Yesterday afternoon I made a new Facebook page for my first book 6 Lies People Believe About Divine Healing and invited my friends to it and shared the link on my timeline. I had gone out to go pick up my wife’s repaired laptop and when I signed into my account I had the following private Facebook message, which of course I’ve not put the name or any way of giving away who wrote it.
My experience is, I personally received healing when I was 9 of cancer of the bone and muscles, and have seen a number of healings down through the years. At the same time, I have seen more people walk away not healed, than healed. I’ve had to carefully observe Scripture, to see clearly what the Scripture does not explicitly say and what we have deduced. I have to say that in the past many years, I have come to see “healing” in a different light and context. I don’t have extreme beliefs on this. I believe its worthwhile to understand what sickness signified to the Jewish mindset and belief. It would make sense why Jesus emphasized certain things in his ministry. Again, I respect your view, just don’t agree with it. Sadly, I’ve seen more people disheartened and turn away from Him than come to Him through the viewpoint.
I’ll be interested in hearing this friend of mine explain further just what it is that he feels sickness represented to the Jewish mindset and what things Jesus emphasized in his ministry, since he didn’t mention or indicate here. I wonder if the last line is the real crux of his disagreement with me — disappointment. But I don’t say that as a cop-out either, since the man who wrote this is one of the most highly intelligent and knowledgeable of the Scriptures out of anybody on my list of over 100 Skype contacts.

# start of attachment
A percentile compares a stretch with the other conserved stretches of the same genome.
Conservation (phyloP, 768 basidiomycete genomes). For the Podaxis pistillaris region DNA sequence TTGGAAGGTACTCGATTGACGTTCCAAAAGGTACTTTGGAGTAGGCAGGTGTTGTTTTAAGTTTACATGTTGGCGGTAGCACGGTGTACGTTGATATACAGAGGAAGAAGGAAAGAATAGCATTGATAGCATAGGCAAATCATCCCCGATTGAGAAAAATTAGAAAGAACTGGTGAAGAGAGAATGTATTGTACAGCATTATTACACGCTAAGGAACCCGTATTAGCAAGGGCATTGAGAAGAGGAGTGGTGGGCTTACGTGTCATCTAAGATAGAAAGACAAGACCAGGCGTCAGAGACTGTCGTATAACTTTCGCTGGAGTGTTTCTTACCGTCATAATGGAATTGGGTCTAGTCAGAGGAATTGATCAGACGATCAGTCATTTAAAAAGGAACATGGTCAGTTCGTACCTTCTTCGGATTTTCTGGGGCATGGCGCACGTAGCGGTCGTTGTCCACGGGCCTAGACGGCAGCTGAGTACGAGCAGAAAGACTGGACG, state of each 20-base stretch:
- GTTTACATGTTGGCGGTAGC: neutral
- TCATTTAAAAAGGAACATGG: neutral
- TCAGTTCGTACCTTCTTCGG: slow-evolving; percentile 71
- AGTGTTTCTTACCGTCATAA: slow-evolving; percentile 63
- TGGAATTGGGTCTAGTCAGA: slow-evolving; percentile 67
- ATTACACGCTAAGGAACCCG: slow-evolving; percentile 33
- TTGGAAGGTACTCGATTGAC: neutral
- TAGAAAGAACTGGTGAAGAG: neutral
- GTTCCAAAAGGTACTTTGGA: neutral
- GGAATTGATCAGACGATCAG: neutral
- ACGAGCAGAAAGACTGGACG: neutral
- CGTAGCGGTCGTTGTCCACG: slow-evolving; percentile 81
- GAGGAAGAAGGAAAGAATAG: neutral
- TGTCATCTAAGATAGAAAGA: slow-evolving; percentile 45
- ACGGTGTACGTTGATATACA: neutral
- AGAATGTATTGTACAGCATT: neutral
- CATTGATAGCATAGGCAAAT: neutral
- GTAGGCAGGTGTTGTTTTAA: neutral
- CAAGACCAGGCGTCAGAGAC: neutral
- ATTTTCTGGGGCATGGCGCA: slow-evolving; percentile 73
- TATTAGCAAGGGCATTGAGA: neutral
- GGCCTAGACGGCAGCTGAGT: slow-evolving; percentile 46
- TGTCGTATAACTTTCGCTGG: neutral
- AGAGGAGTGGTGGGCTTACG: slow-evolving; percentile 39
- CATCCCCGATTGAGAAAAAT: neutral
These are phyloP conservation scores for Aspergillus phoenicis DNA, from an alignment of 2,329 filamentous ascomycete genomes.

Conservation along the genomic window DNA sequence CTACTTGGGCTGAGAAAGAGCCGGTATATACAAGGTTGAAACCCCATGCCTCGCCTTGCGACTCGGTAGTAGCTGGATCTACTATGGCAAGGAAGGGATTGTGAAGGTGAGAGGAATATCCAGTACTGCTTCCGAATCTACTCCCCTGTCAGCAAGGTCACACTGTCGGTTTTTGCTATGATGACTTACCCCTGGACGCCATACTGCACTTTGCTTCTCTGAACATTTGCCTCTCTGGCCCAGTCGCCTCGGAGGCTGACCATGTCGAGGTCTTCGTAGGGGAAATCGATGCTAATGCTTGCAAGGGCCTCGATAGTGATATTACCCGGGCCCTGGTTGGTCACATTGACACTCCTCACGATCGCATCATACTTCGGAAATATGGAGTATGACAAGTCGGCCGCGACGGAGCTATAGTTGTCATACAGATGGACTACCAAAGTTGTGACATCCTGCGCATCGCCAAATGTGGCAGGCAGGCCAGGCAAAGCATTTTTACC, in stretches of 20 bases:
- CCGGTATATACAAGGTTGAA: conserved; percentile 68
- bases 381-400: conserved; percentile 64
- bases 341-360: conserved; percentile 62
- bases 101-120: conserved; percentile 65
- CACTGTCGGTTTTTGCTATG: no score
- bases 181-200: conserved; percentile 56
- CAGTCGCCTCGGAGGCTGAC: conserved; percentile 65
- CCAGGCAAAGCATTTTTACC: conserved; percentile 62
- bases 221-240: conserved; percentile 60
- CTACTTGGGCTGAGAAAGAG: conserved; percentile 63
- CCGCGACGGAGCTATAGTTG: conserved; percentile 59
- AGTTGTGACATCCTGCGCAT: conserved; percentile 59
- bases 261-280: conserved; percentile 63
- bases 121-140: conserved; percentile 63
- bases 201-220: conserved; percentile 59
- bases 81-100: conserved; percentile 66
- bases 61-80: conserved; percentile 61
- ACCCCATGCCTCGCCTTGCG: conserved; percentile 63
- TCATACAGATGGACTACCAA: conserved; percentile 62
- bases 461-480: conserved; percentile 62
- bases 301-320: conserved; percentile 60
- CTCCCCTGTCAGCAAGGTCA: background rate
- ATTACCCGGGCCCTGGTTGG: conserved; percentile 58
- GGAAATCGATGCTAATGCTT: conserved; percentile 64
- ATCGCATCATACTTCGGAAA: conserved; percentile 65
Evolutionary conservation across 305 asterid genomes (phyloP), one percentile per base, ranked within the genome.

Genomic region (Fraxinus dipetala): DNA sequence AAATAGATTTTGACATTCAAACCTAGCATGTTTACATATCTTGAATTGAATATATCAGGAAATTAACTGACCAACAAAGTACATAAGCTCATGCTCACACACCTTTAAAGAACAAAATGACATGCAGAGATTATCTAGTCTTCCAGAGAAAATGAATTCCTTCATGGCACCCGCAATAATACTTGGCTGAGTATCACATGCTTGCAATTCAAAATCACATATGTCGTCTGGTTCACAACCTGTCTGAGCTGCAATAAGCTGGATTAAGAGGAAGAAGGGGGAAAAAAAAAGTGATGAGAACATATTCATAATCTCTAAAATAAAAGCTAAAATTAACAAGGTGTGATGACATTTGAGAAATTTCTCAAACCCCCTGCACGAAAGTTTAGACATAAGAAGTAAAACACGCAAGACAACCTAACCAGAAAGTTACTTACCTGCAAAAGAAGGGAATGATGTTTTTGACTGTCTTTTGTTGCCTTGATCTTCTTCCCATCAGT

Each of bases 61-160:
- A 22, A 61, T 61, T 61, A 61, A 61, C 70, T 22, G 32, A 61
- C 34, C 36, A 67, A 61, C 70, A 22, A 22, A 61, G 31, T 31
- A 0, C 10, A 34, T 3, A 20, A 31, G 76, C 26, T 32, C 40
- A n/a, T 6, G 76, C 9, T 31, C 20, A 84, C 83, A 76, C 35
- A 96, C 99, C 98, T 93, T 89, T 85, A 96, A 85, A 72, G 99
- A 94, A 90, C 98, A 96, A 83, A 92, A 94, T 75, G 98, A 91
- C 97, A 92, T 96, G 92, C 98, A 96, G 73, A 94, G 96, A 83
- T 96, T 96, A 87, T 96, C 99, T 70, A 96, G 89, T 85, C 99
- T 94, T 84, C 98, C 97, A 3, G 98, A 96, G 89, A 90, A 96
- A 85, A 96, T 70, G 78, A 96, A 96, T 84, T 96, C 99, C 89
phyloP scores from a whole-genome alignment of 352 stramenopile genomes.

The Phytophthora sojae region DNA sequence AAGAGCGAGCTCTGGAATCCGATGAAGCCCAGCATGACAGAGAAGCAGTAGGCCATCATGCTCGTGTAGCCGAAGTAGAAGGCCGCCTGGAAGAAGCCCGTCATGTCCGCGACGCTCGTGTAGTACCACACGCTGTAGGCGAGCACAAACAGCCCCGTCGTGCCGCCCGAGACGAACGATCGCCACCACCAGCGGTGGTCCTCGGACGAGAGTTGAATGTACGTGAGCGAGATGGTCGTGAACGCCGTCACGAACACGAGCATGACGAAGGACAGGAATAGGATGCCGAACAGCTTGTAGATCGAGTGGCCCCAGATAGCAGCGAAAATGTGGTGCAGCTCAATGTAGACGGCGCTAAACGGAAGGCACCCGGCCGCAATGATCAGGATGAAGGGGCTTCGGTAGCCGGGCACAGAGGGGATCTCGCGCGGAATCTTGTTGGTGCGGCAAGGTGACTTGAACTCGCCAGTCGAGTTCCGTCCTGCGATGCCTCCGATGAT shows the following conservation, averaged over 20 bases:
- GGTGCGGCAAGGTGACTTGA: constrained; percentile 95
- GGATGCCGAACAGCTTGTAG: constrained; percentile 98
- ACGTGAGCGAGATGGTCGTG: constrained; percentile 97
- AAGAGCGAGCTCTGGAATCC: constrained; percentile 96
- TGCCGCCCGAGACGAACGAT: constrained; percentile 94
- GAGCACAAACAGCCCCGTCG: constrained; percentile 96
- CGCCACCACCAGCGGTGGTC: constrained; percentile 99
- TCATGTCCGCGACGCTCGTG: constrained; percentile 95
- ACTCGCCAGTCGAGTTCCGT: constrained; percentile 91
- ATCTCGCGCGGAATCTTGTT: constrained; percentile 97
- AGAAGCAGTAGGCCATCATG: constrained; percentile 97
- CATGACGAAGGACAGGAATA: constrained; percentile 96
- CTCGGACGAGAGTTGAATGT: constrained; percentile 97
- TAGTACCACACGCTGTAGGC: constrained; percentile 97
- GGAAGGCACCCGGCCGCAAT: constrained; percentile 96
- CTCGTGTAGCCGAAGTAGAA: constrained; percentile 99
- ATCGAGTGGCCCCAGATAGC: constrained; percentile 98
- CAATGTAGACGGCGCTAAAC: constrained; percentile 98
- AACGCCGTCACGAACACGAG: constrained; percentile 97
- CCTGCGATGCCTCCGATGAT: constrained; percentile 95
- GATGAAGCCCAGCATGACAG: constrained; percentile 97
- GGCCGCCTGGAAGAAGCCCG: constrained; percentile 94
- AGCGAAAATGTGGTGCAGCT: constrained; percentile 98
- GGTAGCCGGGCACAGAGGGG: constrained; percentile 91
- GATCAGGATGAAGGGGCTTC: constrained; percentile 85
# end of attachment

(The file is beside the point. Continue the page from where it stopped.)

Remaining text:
Learning Through Suffering
When I first sought out reviewers to read copies of my healing book, two readers independently of one another wrote me back telling me how the book was good, and stirred them up and encouraged them even though they have chronic issues they’re still not healed of. One has a condition that’s more visible than the other, and when she gets healed of it, it will be noticeable to everybody. Another reader contacted me later on and offered to write a candid review on Amazon. After a delay I followed up and she apologized because she was busy taking care of her paraplegic husband and would be delayed in writing the review. I encouraged her to take her time.
Friends and reviewers like these have encouraged me because they like a book about healing, but as of yet do not have a healing to testify of. But it doesn’t stop them. Therefore they’re more of an encouragement to me than I believe I am to them.
I don’t pretend the answer is that each of them lack faith. They clearly have obtained something in long suffering and patience and know something about the goodness of God in the midst of trials and suffering and not having the answers in which I’d benefit to learn from them.
I also thought it was coincidental timing that Relevant Magazine published an article yesterday called Testimonies of the Not-Yet Healed. I wanted to like the article and be able to say it brings a much needed balance to a sometimes extreme view — that God always heals, blesses, and His people have their lives in perfect order. I truly believe His will is always healing. But, just because something is His will doesn’t mean it always happens. It’s not His will that any should perish, but yet there’s people passing into eternity separated from Him. This is not a point I’m going to tackle in this post, but will clarify at a later time. However, it’s on this point and the result where I differ with some who’d “re-evaluate the doctrine of healing” to a length I can’t go to from my understanding and study of the Word to date.